Google is testing a new memory reducing feature in the company's Chrome web browser currently that freezes background tabs to reduce memory consumption of the web browser.
Chrome is the most popular desktop browser currently; while it is doing really well in many fields, e.g. performance or web compatibility, it lacks when it comes to resource usage. Mileage may vary depending on use but generally speaking, it is not the lightest of browsers out there.
Google introduced numerous features and changes in Chrome designed to reduce the browser's memory usage. The company introduced a tab discarding option in 2015 that acts automatically when system memory runs low. Chrome users may run extensions like Tabs Limiter to reduce memory use, or enable the process-per-site feature which does so as well.
Mozilla wanted to implement a tab discarding feature on low memory in Firefox as well but postponed the launch of the feature because of implementation flaws.
Chrome's new Tab Freeze option sounds very similar to the tab discarding option that Google introduced in 2015.
Enables freezing eligible tabs when they have been backgrounded for 5 minutes.
In fact, Tab Freeze sounds like an improved version of Tab Discard, the feature that is built-into Chrome already. The core difference between both memory reducing methods is the trigger. Tab Discard is used when system memory runs low whereas Tab Freeze is used if a tab has been in the background for at least 5 minutes.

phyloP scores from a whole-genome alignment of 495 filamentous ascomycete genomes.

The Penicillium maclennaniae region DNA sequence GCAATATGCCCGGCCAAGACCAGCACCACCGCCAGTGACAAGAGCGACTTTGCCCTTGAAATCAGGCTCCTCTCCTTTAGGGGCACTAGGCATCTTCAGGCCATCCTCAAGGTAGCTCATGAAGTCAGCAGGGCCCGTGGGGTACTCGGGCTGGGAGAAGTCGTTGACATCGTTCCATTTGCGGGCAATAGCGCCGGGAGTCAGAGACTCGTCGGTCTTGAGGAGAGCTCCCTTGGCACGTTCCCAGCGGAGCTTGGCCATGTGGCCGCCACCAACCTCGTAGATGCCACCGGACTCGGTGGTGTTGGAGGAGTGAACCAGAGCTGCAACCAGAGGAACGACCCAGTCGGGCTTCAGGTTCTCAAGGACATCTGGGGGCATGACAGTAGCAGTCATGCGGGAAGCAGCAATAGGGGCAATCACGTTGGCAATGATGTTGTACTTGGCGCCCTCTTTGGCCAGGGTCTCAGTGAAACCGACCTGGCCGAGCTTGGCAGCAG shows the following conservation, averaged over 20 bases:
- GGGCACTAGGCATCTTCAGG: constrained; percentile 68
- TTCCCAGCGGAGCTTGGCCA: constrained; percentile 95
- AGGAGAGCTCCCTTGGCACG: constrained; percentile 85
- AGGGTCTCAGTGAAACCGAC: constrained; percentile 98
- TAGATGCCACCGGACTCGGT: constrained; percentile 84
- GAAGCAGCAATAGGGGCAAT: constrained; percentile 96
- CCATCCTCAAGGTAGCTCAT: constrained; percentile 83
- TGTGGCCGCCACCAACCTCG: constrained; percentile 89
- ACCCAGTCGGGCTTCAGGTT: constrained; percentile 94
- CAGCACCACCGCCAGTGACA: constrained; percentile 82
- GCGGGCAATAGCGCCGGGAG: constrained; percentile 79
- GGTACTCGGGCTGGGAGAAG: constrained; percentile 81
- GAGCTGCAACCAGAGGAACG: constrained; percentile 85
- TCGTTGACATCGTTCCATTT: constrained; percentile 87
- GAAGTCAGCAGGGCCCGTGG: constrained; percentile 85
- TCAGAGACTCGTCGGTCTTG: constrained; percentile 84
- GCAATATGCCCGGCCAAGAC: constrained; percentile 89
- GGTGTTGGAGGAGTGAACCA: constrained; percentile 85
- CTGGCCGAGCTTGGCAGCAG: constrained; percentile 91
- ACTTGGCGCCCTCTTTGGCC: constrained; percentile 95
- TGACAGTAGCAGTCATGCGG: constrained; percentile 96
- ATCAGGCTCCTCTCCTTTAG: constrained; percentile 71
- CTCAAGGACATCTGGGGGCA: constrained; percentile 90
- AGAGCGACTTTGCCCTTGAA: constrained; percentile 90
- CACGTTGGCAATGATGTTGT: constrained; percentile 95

In other words: Tab Freeze will be run regardless of how many system memory is available and used.
Google is testing the feature currently in Chrome 79 (currently Canary channel). Users need to enable the option on the browser's experimental flags page to make use of it. Here is how that is done.
To enable the feature, pick one of the available "Enabled" options. Chrome will freeze background tabs after 5 minutes of being in the background if you pick any of the enabled options. No Unfreeze keeps the tabs unloaded whereas the unfreeze option will recover them for 10 seconds every 15 minutes.
Chrome maintains a list of discarded tabs on the chrome://discards page. Just load it in the browser's address bar to get a list of tabs that are not loaded in the browser at the time of access.
Tab Freeze may be a useful option for users of Chrome who run the browser in low-memory environments. The feature discards tabs automatically to free up memory. One downside to this is that the content of the tab needs to be loaded again when it is selected in the browser. Still, Tab Freeze may make the browser more usable on devices with low memory.
Now You: Which is the resource friendliest browser in your opinion? (via Techdows)
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